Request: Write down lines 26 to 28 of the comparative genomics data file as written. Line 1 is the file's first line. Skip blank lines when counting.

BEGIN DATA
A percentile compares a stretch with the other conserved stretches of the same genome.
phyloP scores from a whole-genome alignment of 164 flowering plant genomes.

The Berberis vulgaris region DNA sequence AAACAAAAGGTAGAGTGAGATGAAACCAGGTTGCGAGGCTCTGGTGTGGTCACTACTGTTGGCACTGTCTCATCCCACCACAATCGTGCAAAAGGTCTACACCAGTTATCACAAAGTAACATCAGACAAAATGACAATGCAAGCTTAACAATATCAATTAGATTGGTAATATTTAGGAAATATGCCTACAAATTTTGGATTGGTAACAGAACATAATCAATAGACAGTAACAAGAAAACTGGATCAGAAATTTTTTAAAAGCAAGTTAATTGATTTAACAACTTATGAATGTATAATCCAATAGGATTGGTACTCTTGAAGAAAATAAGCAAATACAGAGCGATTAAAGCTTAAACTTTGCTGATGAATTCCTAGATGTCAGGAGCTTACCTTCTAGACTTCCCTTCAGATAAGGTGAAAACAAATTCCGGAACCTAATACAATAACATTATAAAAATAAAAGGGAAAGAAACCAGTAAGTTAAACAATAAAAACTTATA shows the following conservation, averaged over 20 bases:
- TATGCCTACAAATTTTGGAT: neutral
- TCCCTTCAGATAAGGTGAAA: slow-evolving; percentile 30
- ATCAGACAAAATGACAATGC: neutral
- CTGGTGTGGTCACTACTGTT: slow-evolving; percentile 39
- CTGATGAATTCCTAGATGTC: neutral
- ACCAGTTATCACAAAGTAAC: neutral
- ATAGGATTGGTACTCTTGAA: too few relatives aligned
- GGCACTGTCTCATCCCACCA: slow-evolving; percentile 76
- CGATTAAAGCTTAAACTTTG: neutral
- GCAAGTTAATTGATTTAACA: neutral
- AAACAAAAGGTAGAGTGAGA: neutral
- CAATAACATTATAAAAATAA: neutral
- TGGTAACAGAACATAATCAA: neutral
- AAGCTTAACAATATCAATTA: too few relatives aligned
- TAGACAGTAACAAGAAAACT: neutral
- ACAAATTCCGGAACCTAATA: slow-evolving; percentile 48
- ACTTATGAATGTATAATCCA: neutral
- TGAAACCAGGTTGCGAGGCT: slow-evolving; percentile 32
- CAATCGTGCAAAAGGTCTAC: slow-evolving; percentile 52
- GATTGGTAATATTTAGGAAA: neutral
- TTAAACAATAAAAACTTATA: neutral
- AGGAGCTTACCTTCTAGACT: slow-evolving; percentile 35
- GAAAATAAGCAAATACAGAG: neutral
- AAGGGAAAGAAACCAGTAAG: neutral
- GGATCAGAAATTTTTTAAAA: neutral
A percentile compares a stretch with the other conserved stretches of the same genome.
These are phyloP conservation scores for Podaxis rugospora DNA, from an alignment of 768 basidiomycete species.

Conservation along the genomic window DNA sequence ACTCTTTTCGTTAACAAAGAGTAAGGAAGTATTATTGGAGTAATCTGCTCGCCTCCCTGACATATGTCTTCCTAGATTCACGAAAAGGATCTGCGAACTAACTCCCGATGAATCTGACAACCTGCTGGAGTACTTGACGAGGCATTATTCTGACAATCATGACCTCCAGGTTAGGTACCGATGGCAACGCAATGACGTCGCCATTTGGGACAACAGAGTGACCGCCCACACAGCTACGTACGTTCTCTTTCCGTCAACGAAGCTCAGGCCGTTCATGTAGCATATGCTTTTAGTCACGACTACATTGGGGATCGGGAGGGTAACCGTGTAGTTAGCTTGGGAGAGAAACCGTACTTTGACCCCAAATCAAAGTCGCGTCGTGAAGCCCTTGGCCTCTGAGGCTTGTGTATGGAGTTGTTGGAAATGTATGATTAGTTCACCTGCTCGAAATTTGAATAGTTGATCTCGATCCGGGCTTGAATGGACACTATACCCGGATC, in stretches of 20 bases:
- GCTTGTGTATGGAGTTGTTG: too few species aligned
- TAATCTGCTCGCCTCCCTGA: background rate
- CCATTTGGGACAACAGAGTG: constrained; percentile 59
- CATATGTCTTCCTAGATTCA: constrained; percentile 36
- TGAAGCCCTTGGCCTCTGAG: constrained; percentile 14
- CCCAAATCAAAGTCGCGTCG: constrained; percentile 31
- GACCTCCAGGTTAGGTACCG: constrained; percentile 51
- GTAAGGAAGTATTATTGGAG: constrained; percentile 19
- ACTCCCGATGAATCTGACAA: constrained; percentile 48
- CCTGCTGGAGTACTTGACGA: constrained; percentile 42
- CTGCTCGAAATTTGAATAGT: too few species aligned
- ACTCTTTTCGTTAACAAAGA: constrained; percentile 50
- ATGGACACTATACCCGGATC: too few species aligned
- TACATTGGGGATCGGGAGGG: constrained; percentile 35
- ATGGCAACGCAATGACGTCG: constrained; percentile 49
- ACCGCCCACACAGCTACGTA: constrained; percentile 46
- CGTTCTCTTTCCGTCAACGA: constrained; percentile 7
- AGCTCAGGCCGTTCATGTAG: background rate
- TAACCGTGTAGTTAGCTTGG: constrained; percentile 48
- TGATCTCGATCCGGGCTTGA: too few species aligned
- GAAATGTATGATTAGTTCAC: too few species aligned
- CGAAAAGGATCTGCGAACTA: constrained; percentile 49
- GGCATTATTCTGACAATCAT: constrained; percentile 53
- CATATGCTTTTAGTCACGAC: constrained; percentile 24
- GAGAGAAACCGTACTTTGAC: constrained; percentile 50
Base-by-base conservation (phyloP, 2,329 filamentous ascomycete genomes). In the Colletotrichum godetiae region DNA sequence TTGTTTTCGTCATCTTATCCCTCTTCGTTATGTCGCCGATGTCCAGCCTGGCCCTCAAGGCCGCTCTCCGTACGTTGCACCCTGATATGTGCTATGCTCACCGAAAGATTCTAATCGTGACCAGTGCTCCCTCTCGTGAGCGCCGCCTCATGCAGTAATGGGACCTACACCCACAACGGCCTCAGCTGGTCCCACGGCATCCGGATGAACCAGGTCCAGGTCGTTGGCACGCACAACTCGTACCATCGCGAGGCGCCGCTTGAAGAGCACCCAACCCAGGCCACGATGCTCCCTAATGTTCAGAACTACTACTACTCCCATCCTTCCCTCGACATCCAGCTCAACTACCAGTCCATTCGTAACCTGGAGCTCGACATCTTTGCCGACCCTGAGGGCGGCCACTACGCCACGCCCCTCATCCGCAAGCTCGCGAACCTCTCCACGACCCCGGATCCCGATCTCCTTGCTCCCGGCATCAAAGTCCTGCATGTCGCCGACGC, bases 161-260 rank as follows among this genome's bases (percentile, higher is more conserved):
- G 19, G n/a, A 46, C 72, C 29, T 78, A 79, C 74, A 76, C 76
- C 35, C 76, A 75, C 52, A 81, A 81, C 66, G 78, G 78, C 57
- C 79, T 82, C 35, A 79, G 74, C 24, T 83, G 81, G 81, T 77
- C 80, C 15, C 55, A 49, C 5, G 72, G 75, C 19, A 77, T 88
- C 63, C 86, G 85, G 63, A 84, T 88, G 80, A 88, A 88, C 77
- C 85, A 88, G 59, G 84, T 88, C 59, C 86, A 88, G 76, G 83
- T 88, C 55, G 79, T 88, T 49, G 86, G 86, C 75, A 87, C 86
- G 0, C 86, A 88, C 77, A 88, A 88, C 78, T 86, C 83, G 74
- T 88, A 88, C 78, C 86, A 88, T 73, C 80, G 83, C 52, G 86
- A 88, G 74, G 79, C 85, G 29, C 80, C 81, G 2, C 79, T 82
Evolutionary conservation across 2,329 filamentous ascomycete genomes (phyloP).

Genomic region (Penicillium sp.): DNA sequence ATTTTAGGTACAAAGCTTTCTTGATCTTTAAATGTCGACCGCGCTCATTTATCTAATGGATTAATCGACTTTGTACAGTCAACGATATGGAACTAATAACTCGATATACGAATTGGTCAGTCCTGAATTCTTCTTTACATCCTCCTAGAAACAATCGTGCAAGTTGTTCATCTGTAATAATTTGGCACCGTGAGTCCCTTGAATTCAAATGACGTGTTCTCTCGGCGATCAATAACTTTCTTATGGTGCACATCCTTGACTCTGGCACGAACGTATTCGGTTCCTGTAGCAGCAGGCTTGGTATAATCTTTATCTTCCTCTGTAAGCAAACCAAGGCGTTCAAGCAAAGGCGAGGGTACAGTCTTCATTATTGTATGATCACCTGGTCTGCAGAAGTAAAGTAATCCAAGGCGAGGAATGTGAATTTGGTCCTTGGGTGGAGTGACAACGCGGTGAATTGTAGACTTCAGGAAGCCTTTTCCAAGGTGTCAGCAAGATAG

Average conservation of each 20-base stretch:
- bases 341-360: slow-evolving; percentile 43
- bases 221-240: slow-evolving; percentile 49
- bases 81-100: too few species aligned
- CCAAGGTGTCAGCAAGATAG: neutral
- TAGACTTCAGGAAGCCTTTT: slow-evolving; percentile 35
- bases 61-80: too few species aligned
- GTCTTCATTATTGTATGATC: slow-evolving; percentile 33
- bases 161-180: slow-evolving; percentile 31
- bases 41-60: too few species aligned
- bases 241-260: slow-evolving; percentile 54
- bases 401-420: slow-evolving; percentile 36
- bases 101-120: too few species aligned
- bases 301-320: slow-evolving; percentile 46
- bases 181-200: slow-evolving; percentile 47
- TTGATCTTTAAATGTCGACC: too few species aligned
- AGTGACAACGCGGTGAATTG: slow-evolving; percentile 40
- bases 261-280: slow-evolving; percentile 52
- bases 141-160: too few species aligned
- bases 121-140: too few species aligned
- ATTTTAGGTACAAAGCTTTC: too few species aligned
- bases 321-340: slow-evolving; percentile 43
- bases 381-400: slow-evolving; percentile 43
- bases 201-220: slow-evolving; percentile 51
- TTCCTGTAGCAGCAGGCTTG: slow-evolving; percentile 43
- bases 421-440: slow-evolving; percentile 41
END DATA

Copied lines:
- GAAAATAAGCAAATACAGAG: neutral
- AAGGGAAAGAAACCAGTAAG: neutral
- GGATCAGAAATTTTTTAAAA: neutral